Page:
Back then, Tyler didn’t sound so devoted to his Aerosmith colleagues. He took a question as to how his bandmates had reacted to the news he was taking the TV judging gig by saying: “At first, they were jealous,” because “they heard it through the press and not from me.”
“But four months ago, they were looking for another lead singer,” he noted.
“I spent a stint in Betty Ford. They have been judging me every day, and sometimes it hurt, but most times I came out through the wormhole a stronger person,” Tyler continued, looking more and more like a tiny volcano getting ready to spread molten lava over the countryside while hundreds flee.
Dish, DirecTV woes
Satellite programming providers and cable network-owning media behemoths — brawling over matters of high finance — have ripped Dora the Explorer from the arms of weeping infants, torn Betty White from the loving embrace of sexagenarians and otherwise generally made a menace of themselves.
Here’s the latest.
AMC, which hasn’t been carried on Dish Network since the end of June, announced Thursday that it would offer Dish subscribers the chance to stream the fifth-season debut of “Breaking Bad” for free this Sunday.
“AMC wants its loyal Dish viewers to experience the excitement of the ‘Breaking Bad’ premiere at the same time as their friends and neighbors,” the network said. “And we want to give Dish customers an extra week to switch providers so they can enjoy the rest of the season.”
This squabble began earlier this year when Dish, which has 14 million customers, told AMC Networks that it would drop its channels because the company forces it to carry IFC and WE to access a handful of popular series on its AMC network.
Dish dismissed the channels as too low-rated. “Hooey,” responded AMC, noting that its “The Walking Dead” is a cable-ratings record-setter and that “Mad Men” and “Breaking Bad” are nothing to sneer at either in the ratings department. AMC said Dish actually dropped some of viewers’ fave shows because of an unrelated lawsuit between the two companies.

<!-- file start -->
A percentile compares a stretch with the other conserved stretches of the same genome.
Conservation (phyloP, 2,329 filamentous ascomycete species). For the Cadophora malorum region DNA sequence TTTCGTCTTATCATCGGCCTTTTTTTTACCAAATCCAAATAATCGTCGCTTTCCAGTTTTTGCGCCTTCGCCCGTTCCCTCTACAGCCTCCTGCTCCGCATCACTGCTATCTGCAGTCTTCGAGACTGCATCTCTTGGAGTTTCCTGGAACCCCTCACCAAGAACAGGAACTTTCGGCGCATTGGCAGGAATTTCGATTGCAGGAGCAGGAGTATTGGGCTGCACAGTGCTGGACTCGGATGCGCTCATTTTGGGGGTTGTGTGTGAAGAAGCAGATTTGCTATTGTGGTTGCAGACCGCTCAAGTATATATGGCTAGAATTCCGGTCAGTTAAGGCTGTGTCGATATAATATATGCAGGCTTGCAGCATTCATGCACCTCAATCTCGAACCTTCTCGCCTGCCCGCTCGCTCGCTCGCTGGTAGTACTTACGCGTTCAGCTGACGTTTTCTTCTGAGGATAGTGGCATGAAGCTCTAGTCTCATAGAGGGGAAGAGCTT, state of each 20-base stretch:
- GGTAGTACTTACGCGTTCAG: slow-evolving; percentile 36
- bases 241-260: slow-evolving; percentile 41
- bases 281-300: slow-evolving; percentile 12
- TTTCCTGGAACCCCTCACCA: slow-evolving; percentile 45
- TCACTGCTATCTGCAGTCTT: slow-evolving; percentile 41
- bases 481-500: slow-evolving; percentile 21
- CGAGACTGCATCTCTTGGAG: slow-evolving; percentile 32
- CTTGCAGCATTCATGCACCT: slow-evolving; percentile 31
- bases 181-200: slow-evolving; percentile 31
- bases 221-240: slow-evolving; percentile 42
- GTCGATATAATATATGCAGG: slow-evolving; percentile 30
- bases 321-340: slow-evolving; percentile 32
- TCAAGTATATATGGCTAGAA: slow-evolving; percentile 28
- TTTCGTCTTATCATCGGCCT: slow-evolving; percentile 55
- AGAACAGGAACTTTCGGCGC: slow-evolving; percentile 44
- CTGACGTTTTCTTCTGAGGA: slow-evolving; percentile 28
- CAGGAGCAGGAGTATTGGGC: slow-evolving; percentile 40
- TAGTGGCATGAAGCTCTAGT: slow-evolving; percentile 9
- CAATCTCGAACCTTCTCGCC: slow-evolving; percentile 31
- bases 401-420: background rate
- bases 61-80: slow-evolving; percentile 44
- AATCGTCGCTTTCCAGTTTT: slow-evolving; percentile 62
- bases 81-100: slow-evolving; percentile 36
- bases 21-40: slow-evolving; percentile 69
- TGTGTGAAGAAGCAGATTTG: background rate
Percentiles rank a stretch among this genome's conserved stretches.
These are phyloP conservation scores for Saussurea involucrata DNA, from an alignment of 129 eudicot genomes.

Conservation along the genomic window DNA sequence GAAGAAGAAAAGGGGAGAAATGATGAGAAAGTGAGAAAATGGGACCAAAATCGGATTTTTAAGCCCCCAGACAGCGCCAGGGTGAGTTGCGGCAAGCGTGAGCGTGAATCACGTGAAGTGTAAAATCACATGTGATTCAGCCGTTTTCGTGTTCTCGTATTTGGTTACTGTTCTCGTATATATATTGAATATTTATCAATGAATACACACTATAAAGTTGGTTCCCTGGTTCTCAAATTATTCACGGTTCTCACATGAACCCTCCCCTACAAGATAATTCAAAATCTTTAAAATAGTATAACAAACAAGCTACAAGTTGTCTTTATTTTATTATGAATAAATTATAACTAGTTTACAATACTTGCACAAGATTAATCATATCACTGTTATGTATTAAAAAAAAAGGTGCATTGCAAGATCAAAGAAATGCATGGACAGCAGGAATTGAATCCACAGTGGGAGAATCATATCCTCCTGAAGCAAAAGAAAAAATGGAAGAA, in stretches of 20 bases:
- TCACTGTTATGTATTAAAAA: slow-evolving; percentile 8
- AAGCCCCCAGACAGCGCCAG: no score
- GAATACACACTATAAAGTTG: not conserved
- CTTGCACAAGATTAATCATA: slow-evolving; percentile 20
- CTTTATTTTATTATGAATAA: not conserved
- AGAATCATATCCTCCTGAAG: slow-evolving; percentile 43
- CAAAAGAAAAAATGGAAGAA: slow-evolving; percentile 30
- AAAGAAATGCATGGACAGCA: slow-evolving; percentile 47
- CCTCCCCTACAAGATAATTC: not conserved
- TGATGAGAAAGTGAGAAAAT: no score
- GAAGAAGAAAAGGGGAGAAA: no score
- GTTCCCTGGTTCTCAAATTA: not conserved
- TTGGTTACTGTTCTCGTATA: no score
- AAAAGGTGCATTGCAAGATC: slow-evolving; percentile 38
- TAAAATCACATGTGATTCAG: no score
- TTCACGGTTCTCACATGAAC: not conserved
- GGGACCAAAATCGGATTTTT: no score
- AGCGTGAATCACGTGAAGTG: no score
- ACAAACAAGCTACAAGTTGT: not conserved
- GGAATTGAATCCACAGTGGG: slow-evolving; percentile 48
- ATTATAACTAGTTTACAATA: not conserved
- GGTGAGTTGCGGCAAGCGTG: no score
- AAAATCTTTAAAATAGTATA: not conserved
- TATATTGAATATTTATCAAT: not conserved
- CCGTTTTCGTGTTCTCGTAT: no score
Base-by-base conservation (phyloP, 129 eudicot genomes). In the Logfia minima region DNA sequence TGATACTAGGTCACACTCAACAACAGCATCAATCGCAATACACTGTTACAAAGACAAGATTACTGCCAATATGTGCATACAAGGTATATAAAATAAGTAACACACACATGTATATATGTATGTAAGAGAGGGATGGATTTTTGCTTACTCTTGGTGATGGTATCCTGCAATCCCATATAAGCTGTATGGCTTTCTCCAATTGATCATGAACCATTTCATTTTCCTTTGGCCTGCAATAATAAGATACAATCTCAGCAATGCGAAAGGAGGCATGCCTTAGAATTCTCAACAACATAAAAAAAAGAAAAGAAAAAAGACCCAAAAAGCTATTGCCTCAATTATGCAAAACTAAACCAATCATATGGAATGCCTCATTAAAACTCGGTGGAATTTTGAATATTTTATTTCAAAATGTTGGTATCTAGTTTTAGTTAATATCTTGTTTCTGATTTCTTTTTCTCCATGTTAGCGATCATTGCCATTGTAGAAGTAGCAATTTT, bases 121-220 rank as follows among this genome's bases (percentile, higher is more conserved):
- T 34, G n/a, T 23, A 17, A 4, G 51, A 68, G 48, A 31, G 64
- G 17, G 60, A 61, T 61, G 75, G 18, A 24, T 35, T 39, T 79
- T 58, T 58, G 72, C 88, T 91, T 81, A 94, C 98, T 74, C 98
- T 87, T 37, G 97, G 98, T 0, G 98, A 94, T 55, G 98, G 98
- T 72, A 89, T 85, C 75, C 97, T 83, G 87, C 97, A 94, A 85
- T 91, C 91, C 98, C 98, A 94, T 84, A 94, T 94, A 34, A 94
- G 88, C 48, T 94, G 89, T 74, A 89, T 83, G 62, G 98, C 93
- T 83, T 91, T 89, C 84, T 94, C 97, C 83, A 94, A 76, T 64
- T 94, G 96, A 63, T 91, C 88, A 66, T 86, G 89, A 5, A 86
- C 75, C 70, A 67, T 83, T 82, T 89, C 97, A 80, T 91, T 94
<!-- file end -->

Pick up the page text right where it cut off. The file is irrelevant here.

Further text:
Meanwhile, Viacom — parent company of Comedy Central, MTV, Nickelodeon and other cable networks — this week retaliated against DirecTV, which has dropped Viacom’s networks, by pulling popular show streams from its Web sites.That includes Comedy Central’s “The Daily Show With Jon Stewart” and ‘The Colbert Report,” MTV’s “Jersey Shore,” TV Land’s “Hot in Cleveland” and Nick’s “SpongeBob SquarePants” and “Dora the Explorer.”
Viacom said that it pared back the number of full-length show episodes available on its Web sites because DirecTV had started marketing those Web streams to its customers as the place to watch the shows while they were not available on DirecTV.
Earlier this week, Viacom-owned networks — Comedy Central, MTV, TV Land, BET, Spike, VH1, Nickelodeon, etc. — went dark on DirecTV.
“VIACOM HAS PULLED THEIR CHANNELS. Now they’re blocking you from their best online content,” DirecTV raged Thursday.
DirecTV also took issue with ads that Viacom had been running on Nick, warning children that they were about to lose their favorite TV shows.
“It’s always wrong to have an actor or comedian say things in support of people who can make them even richer, and especially when it comes at our customers’ expense, but it’s indefensible to try to use children’s trusted cartoon characters like Dora the Explorer to try to trick and scare them,” DirecTV scolded.
Entertainment Weekly jumped on that bandwagon, interviewing the mother of a 3-year-old who said Junior was in tears when he saw the commercial, asking her: “I’ll never get to watch Dora again, Mommy. Why are they doing that? . . . I love Dora.”
Viacom wants DirecTV to pay 30 percent more in carriage fees. Viacom likes to call it a couple of pennies per day per subscriber; DirecTV prefers to call it a billion dollars in costs to DirecTV customers.
To read previous columns by Lisa de Moraes, go to washingtonpost.com/